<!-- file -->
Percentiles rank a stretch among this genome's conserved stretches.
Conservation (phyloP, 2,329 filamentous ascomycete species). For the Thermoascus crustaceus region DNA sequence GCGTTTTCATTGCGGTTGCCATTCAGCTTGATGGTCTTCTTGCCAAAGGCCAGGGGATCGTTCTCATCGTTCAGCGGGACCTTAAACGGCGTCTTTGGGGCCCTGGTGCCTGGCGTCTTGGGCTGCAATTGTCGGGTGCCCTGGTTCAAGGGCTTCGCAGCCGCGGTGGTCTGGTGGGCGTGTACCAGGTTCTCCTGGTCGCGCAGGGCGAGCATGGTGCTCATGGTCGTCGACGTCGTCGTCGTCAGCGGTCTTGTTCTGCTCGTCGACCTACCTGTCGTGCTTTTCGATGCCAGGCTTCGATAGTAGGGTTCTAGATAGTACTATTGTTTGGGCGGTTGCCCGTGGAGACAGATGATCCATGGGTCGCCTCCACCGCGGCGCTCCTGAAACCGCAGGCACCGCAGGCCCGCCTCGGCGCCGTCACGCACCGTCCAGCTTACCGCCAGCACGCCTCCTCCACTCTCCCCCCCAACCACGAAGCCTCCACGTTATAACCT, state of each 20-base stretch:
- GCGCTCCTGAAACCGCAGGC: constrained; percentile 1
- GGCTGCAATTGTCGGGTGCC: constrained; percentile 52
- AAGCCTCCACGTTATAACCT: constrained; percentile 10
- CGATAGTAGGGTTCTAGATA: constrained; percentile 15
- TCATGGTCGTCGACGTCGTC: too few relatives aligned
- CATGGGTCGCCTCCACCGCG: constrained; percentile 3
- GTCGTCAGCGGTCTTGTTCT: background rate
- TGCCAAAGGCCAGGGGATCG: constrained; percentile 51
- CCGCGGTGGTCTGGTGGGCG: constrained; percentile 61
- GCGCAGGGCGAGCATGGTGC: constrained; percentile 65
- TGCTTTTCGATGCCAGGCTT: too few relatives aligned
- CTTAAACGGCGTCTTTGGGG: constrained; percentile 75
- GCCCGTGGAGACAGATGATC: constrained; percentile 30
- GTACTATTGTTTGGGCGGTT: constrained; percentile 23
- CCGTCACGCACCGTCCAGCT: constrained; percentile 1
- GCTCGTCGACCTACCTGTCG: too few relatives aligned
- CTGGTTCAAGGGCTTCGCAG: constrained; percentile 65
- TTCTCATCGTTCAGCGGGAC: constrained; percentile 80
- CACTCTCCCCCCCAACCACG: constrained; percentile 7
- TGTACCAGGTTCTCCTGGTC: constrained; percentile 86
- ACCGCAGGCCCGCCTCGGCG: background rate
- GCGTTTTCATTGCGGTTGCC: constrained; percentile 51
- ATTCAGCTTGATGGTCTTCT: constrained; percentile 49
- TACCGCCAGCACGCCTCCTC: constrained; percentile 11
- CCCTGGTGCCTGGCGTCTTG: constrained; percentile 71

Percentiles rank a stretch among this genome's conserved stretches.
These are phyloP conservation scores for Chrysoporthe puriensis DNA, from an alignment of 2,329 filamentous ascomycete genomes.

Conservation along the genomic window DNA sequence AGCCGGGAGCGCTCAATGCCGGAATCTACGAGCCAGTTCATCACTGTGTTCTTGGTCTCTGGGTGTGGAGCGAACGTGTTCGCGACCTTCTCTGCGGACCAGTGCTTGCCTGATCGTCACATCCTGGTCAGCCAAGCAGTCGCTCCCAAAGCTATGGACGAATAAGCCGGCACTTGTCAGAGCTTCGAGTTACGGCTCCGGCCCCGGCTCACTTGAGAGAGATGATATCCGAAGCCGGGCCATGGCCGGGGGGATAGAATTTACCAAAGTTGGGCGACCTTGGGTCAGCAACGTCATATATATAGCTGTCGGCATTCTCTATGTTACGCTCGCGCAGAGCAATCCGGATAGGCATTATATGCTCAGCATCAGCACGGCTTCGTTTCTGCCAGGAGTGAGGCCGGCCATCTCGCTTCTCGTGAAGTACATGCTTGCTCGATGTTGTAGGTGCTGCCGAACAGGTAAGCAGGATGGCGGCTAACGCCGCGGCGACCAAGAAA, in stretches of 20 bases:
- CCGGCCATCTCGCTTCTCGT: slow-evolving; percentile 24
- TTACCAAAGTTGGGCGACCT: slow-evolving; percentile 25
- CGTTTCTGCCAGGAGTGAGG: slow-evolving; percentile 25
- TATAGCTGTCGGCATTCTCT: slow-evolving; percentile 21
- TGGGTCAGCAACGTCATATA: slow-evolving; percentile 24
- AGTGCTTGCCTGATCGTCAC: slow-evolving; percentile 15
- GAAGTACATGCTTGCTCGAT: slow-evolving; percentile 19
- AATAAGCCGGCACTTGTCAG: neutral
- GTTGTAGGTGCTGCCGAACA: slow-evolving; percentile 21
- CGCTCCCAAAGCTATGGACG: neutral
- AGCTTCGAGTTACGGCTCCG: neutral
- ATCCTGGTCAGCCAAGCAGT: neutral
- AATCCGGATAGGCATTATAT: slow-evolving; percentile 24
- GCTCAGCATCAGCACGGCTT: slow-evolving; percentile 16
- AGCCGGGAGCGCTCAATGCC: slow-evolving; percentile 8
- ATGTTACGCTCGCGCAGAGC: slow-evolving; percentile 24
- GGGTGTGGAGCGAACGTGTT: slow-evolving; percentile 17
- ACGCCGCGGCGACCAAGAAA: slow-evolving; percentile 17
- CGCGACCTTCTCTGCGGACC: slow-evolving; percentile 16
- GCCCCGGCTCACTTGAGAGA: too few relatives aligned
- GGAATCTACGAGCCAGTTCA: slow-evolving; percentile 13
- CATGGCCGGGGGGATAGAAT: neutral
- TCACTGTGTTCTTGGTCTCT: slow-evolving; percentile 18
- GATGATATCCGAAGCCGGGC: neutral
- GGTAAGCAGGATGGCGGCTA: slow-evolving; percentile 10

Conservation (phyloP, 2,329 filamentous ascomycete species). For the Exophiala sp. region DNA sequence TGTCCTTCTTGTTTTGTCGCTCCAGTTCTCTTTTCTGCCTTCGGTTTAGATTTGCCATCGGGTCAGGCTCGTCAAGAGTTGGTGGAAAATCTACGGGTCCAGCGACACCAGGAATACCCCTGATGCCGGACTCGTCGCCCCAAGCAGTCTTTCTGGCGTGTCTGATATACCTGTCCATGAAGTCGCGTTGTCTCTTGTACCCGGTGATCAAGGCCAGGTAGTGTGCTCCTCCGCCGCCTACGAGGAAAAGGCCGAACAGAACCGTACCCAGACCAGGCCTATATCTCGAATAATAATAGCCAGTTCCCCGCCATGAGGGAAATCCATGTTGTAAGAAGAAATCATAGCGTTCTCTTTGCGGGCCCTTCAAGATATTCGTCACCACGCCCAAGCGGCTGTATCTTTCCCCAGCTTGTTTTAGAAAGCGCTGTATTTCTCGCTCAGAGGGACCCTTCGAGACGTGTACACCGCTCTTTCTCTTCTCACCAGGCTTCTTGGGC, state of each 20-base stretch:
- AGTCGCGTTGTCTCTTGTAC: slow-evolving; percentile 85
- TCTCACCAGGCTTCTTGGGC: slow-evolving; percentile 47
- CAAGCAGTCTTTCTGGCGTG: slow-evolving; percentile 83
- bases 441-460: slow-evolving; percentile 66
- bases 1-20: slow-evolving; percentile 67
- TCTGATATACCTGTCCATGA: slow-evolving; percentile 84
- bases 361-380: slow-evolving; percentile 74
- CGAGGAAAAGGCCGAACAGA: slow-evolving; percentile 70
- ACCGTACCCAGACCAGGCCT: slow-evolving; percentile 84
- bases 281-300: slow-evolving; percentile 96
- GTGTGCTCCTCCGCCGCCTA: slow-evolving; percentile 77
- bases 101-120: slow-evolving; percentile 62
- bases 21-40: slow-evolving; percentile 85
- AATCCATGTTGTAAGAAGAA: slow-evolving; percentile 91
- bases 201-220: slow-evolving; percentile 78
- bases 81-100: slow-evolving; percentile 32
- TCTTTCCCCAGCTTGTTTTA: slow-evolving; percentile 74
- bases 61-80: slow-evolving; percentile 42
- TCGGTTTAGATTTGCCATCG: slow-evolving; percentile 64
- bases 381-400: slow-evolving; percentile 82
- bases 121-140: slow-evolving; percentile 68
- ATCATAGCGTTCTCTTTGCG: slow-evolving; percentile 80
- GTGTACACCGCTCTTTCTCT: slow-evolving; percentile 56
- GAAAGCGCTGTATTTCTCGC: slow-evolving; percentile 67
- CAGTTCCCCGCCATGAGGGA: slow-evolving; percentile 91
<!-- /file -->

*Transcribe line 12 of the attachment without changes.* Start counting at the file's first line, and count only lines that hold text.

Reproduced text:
- GCGCAGGGCGAGCATGGTGC: constrained; percentile 65